In late Arundian to early Holkerian times, as the Dinantian transgression resumed, localised uplift and erosion caused major changes in the distribution of facies across the platform. Sea level rose throughout Holkerian times and drowned the platform; the shoal facies was restricted to the margin where coarsely crinoidal and cross-stratified sequences were formed in the upper part of the Llanarmon Limestone Formation, previously the Gop Hill Limestone, at Prestatyn. To the west, there was extensive epigenetic dolomitisation and mineralisation (previously Llandudno Pier Dolomite) and also the bryozoan ‘reef’ of Nant y Gamar. The coeval Leete Limestone Formation of Flintshire and south Denbighshire, now replacing the Dulas Limestone Formation of Colwyn Bay and the Tandinas Limestone Formation, at Penmon, on Anglesey, are peritidal deposits, which accumulated within protected landward embayments. The limestones are commonly oncolitic, subtidal packstones and grainstones. They are interbedded with intertidal fenestral wackestone with root traces and gypsum pseudomorphs, and calcite mudstone (‘birds eye micrites’) in a series of progradational rhythms that range from less than 0.5 m to several metres thick.

Oscillations in sea level in late Asbian times, caused by the onset of the Gondwanan glaciation, resulted in deposition of thick-bedded, massive, mottled or pseudobrecciated skeletal packstones (Loggerheads Limestone Formation including the Llandulas, Great Orme and Penmon limestones; (P662387); (P662426). The lithologies show that during intervals of high sea level, open-marine subtidal conditions prevailed over much of the platform, and the abundant karst surfaces, mudstone palaeosols and calcretes indicate intermittent regressions with emergence. Late Asbian limestones are the oldest preserved in the Corwen outlier and, at the same time, knoll reefs, at Little Orme, Dyserth and Axton, defined the northern edge of the platform. The reefs comprise fossiliferous wackestone and floatstone, with characteristic stromatactis structures and numerous brachiopods and ammonoids (goniatites). On the basin side of the reef at Dyserth, thin graded packestones and wackestones (Prestatyn Limestone Formation) and the succeeding fine-grained, well-sorted packestones (Gwaenysgor Limestone Formation), with blocks of the reef limestones, represent carbonate detritus derived from the adjacent reef and platform.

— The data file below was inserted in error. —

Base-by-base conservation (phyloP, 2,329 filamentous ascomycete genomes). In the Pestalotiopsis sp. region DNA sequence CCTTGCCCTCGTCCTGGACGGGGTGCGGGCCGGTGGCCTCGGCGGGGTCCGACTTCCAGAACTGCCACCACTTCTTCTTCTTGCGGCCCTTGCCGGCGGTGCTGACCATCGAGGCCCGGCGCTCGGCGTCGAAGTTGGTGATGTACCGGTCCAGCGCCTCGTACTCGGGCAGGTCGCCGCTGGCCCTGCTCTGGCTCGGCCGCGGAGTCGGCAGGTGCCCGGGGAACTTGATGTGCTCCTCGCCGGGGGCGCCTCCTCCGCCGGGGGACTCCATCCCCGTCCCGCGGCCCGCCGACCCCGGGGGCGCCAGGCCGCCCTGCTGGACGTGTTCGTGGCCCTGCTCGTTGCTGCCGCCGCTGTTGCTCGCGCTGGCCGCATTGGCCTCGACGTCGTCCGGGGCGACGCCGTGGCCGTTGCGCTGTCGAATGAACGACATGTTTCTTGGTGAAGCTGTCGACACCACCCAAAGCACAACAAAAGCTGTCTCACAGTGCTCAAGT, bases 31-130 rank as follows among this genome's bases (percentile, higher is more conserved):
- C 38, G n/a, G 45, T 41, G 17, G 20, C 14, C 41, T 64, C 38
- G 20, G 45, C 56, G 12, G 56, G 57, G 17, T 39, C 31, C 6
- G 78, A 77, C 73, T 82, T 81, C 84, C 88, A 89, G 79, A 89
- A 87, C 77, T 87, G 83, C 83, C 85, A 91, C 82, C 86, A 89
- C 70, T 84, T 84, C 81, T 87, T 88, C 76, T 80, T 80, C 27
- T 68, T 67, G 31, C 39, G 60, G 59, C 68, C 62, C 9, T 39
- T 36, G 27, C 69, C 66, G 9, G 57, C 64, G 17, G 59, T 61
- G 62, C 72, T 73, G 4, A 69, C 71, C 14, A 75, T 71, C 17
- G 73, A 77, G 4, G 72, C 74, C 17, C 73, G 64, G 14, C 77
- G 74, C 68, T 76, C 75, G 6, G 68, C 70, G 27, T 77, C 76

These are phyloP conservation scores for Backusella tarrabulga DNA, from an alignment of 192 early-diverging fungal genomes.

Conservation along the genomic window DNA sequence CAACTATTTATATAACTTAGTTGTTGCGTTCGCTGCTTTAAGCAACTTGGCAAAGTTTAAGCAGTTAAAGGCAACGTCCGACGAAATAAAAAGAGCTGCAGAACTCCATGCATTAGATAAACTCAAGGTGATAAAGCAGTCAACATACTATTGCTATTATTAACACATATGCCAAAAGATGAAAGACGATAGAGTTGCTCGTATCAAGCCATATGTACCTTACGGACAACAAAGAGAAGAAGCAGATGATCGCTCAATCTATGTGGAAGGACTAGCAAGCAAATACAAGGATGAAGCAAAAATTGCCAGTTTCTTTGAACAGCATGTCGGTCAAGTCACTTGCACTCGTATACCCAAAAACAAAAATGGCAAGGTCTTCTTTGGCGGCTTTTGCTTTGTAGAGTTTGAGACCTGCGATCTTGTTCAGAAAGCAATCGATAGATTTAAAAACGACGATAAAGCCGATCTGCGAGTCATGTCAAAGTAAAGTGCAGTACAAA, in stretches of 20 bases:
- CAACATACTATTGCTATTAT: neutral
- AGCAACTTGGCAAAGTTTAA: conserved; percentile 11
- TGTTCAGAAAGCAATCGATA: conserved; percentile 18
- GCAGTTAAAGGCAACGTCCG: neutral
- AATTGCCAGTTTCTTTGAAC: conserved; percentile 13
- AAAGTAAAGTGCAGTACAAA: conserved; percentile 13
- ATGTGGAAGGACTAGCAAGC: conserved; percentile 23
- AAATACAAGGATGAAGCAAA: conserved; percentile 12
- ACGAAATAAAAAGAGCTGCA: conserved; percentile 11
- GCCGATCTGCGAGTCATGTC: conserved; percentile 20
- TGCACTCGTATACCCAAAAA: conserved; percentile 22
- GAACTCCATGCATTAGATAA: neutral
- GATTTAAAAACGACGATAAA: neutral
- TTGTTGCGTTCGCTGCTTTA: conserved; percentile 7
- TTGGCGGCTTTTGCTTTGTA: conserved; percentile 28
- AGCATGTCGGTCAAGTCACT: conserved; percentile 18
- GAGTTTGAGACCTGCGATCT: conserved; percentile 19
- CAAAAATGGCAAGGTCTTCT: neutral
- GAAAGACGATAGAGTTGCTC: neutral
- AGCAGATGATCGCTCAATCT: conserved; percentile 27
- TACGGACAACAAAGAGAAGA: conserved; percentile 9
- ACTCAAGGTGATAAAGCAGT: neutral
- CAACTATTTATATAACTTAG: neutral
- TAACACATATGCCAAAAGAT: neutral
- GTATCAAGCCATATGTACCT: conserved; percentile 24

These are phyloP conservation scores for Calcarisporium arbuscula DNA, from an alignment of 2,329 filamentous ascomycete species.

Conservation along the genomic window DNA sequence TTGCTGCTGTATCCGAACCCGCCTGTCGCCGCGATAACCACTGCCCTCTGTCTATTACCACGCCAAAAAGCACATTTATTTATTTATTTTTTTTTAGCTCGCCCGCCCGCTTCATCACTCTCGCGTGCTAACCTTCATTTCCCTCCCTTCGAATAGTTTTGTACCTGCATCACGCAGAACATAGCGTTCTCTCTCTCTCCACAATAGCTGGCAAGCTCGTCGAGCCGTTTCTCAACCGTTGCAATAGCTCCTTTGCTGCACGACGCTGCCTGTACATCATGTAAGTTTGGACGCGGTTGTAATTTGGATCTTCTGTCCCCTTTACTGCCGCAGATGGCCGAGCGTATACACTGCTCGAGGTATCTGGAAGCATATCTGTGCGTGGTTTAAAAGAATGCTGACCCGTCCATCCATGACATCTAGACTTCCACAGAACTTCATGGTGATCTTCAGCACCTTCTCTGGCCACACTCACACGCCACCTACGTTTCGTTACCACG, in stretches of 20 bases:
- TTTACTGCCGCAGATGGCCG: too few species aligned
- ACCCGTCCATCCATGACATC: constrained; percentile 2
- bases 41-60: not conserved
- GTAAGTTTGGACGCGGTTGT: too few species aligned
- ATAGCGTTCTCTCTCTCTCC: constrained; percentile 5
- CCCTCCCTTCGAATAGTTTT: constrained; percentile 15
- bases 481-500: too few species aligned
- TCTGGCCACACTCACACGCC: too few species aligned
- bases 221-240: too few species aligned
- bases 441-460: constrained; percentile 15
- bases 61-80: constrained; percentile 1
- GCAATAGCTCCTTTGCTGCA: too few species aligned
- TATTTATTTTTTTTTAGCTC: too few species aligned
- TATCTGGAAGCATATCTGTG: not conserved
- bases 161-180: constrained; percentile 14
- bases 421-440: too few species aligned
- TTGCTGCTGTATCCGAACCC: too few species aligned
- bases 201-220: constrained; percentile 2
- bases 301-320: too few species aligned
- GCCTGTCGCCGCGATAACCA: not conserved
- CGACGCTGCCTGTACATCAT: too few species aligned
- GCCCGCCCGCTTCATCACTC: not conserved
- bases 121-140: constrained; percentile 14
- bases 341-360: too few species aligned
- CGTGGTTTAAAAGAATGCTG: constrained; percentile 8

During late Asbian times, in south Flintshire, a profound rifting episode is reflected in the thick, late Asbian and Brigantian sequence on the north side of the Bala Fault Zone. In contrast, the sequence is condensed to the south at Minera. Similar thickness variations between Anglesey and the Great Orme, may be due to coeval movement along the Menai Straits Fault Zone. In early Brigantian times, regional subsidence modified the eustatic oscillations, causing widespread changes in the cyclicity. The Cefn Mawr Limestone Formation, including the Bishops Quarry and Traeth Bychan limestone formations, comprise shoaling upward cycles characterised by thin-bedded wackestones and mudstones, rich in corals, brachiopods and, locally, in the foraminifera Saccaminiopsis. At the top of the cycles, skeletal packstones and peloidal and ooidal grainstones are commonly capped by karstic surfaces and calcretes. The cycles are thicker and more varied than those within the Asbian, and record more extensive and rapid rises in sea level. The carbonate platform facies, between Berwyn, Arfon and Anglesey, records the highest inundation. Along the platform margin, near Prestatyn, the older reefs were overwhelmed by turbiditic and hemipelagic mud (Teila Formation) with distinctive ammonoid and bivalve faunas. Farther east, on Halkyn Mountain, seismic activity along the Nercwys–Nant figillt Fault Zone caused the collapse of the adjacent platform.

Throughout Asbian and early Brigantian times, small volumes of siliclastic debris were supplied from the south on to the encroaching carbonate platform. Intermittently, during subaerial exposure, the streams cut deep channels into the carbonate sediments causing shoe-string sandbodies, which are particularly well exposed on Anglesey where they have been named at various localities, such as Helaeth, Benllech, Fedw Fawr and Parc. In the late Brigantian (Minera Formation of Flintshire and Denbighshire, and the Red Wharf Cherty Limestone of Anglesey), beds of shallow marine sandstones within the limestones record an increase in the supply of siliclastic detritus. This has been ascribed to both tectonic rejuvenation of the source areas, as a result of plate collision in southern Europe, and climatic changes associated with the Gondwanan glaciation; the same events contributed to the northward advance of the fluviodeltaic sandstones in early Namurian times.